A Farewell To Arms 1932 PG CC

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(46) IMDb 6.6/10

A tale of the love between ambulance driver Lt. Henry and Nurse Catherine Barkley during World War I. The action takes place in Italy and the two fall in love during the war and will stop at nothing to be together. The film also analyses Lt. Henry's feelings on war and the purpose of fighting.

Starring:
Helen Hayes, Gary Cooper
Runtime:
1 hour, 32 minutes

Available to watch on supported devices.

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Product Details

Genres Military & War, Drama, Romance
Director Frank Borzage
Starring Helen Hayes, Gary Cooper
Supporting actors Adolphe Menjou, Mary Philips, Jack La Rue, Blanche Friderici, Mary Forbes, Gilbert Emery, Alice Adair, Henry Armetta, Herman Bing, Agostino Borgato, Robert Cauterio, Marcelle Corday, Gino Corrado, Peggy Cunningham, George Humbert, Doris Lloyd, Fred Malatesta, Paul Porcasi
Studio Reel Enterprises
MPAA rating PG (Parental Guidance Suggested)
Captions and subtitles English Details
Rental rights 7-day viewing period. Details
Purchase rights Stream instantly and download to 2 locations Details
Format Amazon Instant Video (streaming online video and digital download)

Other Formats

Customer Reviews

Most Helpful Customer Reviews

26 of 29 people found the following review helpful By Gary F. Taylor HALL OF FAMETOP 500 REVIEWERVINE VOICE on February 10, 2005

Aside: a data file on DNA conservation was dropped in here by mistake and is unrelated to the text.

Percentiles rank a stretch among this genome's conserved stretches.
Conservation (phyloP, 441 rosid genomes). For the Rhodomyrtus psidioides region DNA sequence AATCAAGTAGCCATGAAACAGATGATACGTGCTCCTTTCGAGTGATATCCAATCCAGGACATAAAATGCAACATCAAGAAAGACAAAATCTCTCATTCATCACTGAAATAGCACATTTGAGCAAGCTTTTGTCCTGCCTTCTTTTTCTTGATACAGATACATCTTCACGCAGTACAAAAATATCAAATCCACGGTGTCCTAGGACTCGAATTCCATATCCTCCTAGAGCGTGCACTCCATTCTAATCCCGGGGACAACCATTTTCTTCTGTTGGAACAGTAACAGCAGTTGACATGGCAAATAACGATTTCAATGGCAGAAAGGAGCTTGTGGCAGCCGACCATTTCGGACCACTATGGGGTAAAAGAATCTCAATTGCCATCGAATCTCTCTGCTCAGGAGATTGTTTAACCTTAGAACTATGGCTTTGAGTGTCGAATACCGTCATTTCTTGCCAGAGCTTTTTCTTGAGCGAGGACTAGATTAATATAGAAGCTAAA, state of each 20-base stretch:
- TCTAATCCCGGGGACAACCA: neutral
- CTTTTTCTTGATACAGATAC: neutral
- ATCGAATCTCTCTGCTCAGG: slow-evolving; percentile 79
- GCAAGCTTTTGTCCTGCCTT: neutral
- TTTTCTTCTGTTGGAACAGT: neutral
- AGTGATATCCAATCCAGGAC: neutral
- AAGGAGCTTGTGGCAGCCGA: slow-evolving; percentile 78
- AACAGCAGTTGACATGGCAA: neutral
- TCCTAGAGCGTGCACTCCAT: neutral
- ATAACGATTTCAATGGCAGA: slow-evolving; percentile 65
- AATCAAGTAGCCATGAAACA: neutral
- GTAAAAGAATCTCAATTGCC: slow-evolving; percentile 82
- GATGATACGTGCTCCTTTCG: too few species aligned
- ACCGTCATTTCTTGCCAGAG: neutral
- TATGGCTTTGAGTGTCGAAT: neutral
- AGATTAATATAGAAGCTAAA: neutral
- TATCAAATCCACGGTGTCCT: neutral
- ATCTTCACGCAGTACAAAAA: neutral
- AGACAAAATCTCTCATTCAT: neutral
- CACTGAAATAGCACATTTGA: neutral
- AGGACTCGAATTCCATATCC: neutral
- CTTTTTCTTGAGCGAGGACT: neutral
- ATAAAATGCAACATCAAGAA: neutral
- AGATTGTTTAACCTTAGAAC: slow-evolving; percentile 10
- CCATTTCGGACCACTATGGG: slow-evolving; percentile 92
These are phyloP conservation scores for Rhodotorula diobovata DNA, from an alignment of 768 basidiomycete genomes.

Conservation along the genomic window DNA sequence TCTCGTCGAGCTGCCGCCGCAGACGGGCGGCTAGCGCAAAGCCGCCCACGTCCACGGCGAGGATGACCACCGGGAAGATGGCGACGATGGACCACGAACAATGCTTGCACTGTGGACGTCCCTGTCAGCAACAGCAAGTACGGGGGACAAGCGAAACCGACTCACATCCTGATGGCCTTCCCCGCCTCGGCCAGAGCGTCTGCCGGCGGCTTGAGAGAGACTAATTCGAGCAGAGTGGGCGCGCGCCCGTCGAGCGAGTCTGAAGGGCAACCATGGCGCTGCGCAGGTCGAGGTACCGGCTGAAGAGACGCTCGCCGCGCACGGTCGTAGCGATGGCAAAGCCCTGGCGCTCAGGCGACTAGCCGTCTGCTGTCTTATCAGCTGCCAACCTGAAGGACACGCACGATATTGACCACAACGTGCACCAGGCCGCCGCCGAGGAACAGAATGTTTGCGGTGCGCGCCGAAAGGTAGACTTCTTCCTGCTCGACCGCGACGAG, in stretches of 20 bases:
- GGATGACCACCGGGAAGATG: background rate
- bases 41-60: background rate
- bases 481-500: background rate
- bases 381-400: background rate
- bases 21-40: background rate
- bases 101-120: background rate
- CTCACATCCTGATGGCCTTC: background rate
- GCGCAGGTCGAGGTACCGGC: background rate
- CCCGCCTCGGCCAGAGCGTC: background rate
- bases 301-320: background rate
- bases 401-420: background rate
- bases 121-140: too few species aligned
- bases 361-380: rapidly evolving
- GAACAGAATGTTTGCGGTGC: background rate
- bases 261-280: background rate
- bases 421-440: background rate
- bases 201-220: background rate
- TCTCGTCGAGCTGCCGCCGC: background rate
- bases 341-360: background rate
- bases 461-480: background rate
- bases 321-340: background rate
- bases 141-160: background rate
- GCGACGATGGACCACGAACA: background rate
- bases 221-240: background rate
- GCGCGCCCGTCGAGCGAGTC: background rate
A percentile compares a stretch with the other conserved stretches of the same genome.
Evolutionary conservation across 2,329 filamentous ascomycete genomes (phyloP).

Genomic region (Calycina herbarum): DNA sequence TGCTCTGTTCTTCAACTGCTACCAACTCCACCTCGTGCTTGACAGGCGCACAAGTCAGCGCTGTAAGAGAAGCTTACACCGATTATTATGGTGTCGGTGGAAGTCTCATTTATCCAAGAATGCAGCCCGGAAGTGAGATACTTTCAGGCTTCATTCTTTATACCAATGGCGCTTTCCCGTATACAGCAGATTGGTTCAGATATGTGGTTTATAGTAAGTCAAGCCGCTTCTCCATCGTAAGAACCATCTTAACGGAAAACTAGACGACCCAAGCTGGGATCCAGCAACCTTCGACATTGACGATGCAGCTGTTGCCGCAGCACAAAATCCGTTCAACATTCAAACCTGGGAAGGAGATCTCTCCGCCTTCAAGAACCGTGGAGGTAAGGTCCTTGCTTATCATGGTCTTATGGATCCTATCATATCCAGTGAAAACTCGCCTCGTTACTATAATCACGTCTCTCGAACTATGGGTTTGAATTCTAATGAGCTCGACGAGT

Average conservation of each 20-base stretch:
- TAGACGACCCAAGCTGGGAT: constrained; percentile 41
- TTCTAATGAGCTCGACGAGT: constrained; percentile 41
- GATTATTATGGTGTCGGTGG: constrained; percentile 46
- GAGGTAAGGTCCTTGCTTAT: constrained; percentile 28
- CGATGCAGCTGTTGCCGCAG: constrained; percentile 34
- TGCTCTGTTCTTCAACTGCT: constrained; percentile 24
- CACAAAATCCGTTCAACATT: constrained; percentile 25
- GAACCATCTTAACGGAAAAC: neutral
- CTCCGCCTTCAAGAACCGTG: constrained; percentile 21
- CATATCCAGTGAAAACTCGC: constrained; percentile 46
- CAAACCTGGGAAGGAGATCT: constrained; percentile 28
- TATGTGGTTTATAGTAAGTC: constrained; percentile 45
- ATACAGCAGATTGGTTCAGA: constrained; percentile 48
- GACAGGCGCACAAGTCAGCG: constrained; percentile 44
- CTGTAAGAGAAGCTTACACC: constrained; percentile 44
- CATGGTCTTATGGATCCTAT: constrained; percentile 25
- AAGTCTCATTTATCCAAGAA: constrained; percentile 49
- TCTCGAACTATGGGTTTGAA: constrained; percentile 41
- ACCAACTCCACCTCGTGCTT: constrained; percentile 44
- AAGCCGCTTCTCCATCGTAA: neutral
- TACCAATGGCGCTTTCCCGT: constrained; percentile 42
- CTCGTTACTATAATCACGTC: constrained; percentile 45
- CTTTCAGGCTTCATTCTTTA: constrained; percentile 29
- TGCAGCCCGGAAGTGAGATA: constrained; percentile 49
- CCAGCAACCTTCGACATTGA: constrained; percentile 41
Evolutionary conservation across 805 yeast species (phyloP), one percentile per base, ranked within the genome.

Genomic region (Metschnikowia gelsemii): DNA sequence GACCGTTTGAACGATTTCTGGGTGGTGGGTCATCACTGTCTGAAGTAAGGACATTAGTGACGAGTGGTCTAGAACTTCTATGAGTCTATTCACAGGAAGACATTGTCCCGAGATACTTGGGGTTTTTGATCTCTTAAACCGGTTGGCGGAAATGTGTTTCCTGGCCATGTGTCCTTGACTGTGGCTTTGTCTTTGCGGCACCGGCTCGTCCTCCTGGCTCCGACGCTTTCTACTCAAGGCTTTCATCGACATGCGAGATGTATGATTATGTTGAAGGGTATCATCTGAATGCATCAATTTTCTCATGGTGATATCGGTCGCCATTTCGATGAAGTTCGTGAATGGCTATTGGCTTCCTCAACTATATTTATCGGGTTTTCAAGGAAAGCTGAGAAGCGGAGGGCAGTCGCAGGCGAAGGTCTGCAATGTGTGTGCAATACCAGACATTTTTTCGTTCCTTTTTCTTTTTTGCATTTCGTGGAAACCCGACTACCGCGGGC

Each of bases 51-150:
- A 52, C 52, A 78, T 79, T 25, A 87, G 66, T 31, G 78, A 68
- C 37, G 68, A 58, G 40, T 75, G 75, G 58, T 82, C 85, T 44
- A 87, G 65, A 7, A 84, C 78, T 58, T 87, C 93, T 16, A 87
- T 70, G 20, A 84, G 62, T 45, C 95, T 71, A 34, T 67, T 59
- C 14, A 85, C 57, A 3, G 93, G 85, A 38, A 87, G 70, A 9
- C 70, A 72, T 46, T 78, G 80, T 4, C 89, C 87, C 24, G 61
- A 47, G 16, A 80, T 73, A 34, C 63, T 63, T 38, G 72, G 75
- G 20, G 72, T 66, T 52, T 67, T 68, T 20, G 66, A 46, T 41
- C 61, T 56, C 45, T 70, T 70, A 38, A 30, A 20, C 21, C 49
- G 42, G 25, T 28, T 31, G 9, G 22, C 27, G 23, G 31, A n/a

Format: DVD
The 1932 film version of Ernest Hemmingway's A FAREWELL TO ARMS will never challenge the likes of ALL QUIET ON THE WESTERN FRONT--but while it fails to capture the horrors of World War I it is remarkably effective at capturing the novel's sparse and unyielding prose. A good deal of the credit goes to writers Garrett and Glaizer and director Borzage--but the real interest here is not so much in the cinematic interpretation of the Hemmingway novel as it is in the cast, which is remarkable.

Actress Helen Hayes was already among the leading lights of the New York stage when she was lured to Hollywood for a handful of films in the early 1930s--and it is easy to see what all the fuss was about. Plaintive beauty aside, unlike most stage and screen actors of the era she is completely unaffected in her performance and proves more than powerful enough to overcome the more melodramatic moments of the script. She is costarred with Gary Cooper in one of his earliest leading roles, and while the pairing is unexpected, it is also unexpectedly good: they have tremendous screen chemistry, and in spite of the film's dated approach they easily draw you into this story of an ill-fated wartime romance between a nurse and an ambulance driver.

The film is also well supplied with a solid supporting cast that includes Adolphe Menjou, Jack La Rue, and Mary Philips, and while clearly filmed on a slim budget--something most obvious in the battlefront sequences--the camera work is remarkably good. Unfortunately, all this counts for nothing unless you can find a print of the film that you can stand to watch.
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14 of 14 people found the following review helpful By John on April 8, 2000
Format: DVD